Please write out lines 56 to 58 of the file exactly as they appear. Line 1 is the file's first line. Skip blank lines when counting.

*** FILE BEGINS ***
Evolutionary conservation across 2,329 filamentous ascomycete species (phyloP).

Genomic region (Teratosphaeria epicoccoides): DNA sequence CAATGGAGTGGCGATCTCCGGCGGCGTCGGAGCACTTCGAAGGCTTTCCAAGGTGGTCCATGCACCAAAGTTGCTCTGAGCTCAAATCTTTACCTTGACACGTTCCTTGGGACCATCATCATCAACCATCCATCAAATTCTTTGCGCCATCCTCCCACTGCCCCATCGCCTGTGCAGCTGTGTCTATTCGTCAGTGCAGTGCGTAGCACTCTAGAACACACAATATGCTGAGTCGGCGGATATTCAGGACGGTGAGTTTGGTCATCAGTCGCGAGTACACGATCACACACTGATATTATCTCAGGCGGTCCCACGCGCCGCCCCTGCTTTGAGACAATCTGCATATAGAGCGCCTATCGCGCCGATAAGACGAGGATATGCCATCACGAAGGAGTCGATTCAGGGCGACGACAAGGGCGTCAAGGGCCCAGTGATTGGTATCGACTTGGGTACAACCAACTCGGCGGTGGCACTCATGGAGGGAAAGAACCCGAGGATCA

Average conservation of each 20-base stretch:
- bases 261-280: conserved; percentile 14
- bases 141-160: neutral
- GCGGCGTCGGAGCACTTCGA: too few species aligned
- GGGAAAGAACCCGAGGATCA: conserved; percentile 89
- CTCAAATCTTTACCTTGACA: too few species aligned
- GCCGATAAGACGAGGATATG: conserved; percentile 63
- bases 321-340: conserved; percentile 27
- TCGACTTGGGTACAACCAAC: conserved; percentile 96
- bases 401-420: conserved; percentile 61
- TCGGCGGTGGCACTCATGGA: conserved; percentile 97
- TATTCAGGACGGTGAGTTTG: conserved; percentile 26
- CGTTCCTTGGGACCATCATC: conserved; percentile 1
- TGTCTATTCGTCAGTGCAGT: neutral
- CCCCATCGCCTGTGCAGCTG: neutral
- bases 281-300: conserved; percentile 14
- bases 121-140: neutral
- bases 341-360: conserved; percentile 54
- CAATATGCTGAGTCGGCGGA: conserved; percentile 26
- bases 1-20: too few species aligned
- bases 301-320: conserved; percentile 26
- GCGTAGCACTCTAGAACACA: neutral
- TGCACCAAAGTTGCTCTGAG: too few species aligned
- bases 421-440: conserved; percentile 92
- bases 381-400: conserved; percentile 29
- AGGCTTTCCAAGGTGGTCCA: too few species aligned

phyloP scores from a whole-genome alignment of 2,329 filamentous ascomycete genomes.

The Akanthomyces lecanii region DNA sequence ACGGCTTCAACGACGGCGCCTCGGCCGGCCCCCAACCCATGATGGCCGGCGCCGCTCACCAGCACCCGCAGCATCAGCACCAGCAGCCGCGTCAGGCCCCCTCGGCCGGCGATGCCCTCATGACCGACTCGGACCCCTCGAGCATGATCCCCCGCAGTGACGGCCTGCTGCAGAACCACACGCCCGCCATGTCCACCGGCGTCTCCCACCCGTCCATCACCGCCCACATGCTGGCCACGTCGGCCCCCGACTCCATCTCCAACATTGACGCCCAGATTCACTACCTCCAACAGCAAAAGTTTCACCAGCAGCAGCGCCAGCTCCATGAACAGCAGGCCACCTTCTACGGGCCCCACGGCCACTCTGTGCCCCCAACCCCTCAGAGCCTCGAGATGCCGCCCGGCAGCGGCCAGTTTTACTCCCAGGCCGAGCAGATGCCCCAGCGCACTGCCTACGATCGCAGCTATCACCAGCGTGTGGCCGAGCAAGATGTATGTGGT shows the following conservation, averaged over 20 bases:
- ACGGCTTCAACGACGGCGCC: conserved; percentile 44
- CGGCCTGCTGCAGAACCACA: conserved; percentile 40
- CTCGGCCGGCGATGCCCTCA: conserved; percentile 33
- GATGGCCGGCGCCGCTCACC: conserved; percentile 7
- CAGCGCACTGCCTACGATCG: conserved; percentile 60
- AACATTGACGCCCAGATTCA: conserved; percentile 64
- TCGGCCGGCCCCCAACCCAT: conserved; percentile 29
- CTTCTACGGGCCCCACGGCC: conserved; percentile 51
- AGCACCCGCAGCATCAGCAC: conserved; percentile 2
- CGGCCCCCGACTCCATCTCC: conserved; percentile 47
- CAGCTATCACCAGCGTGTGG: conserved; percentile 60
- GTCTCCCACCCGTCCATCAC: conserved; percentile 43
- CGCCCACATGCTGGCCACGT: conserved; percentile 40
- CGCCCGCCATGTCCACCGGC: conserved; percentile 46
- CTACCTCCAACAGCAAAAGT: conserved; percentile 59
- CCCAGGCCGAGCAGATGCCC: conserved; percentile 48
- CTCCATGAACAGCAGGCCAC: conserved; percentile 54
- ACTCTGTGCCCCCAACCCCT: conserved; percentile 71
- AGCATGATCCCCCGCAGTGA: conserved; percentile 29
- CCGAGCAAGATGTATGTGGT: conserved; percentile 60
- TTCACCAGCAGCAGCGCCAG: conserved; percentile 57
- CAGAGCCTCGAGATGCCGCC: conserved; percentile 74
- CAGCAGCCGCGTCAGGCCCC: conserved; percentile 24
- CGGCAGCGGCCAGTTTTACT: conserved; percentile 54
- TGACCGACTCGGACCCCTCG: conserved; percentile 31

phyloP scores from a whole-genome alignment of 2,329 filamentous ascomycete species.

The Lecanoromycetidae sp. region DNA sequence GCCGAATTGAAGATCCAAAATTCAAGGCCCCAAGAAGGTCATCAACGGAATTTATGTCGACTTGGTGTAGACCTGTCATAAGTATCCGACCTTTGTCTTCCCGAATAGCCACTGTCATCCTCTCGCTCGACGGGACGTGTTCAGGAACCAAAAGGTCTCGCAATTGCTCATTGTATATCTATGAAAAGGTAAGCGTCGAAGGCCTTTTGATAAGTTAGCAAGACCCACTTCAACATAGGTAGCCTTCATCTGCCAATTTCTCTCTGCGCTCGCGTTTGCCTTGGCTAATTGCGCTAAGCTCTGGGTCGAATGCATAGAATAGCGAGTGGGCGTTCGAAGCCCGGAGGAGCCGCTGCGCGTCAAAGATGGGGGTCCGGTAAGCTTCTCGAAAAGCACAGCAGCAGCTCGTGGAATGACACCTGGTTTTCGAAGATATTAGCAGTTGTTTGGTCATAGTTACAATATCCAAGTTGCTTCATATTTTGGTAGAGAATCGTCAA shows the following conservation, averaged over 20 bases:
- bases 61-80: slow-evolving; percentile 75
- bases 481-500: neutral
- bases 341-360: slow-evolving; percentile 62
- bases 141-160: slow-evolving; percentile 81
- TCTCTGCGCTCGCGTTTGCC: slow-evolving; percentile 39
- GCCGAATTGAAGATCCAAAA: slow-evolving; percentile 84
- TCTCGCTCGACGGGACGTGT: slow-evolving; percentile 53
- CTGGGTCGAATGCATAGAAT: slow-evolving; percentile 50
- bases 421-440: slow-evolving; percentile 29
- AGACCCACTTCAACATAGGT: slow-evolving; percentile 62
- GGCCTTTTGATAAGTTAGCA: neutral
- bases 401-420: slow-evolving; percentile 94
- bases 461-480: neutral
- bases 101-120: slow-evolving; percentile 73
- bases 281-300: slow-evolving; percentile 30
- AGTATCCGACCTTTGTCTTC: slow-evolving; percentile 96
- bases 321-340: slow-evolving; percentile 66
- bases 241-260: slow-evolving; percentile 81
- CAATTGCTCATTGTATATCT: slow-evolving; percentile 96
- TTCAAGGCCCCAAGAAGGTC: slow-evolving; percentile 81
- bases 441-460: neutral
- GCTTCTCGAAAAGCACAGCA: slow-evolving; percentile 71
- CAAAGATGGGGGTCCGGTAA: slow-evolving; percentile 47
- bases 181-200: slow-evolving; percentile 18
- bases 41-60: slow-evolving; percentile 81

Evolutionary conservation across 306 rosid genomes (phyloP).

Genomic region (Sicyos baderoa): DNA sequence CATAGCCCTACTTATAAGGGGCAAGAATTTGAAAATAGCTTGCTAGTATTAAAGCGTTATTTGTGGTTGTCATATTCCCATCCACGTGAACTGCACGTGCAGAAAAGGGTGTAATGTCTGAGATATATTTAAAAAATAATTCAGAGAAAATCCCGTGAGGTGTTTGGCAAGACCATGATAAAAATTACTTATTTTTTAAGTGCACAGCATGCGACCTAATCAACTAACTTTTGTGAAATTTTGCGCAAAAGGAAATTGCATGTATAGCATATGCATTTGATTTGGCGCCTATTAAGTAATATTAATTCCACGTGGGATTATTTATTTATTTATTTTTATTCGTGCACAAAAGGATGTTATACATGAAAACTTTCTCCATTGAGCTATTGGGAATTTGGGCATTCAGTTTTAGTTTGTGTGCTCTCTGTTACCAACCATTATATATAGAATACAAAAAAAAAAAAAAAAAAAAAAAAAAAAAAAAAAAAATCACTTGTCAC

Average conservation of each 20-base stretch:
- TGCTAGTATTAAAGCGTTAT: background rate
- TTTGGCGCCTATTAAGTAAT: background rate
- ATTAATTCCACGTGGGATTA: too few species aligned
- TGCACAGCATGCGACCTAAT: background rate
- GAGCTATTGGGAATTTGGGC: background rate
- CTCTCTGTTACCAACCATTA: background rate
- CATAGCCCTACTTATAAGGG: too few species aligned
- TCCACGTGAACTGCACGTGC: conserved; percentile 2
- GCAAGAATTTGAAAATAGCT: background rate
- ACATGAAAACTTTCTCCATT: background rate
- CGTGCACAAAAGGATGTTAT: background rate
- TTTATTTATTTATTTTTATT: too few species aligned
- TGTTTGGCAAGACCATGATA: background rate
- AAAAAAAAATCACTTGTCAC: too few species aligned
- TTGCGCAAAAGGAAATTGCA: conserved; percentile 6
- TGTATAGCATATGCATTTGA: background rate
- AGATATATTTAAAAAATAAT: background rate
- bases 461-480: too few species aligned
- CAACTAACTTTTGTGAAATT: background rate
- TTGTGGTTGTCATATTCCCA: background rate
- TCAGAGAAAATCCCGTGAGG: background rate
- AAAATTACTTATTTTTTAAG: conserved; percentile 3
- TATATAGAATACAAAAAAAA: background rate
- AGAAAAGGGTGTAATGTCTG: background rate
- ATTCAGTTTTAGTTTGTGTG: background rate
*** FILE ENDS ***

phyloP scores from a whole-genome alignment of 2,329 filamentous ascomycete species.

The Lecanoromycetidae sp. region DNA sequence GCCGAATTGAAGATCCAAAATTCAAGGCCCCAAGAAGGTCATCAACGGAATTTATGTCGACTTGGTGTAGACCTGTCATAAGTATCCGACCTTTGTCTTCCCGAATAGCCACTGTCATCCTCTCGCTCGACGGGACGTGTTCAGGAACCAAAAGGTCTCGCAATTGCTCATTGTATATCTATGAAAAGGTAAGCGTCGAAGGCCTTTTGATAAGTTAGCAAGACCCACTTCAACATAGGTAGCCTTCATCTGCCAATTTCTCTCTGCGCTCGCGTTTGCCTTGGCTAATTGCGCTAAGCTCTGGGTCGAATGCATAGAATAGCGAGTGGGCGTTCGAAGCCCGGAGGAGCCGCTGCGCGTCAAAGATGGGGGTCCGGTAAGCTTCTCGAAAAGCACAGCAGCAGCTCGTGGAATGACACCTGGTTTTCGAAGATATTAGCAGTTGTTTGGTCATAGTTACAATATCCAAGTTGCTTCATATTTTGGTAGAGAATCGTCAA shows the following conservation, averaged over 20 bases:
- bases 61-80: slow-evolving; percentile 75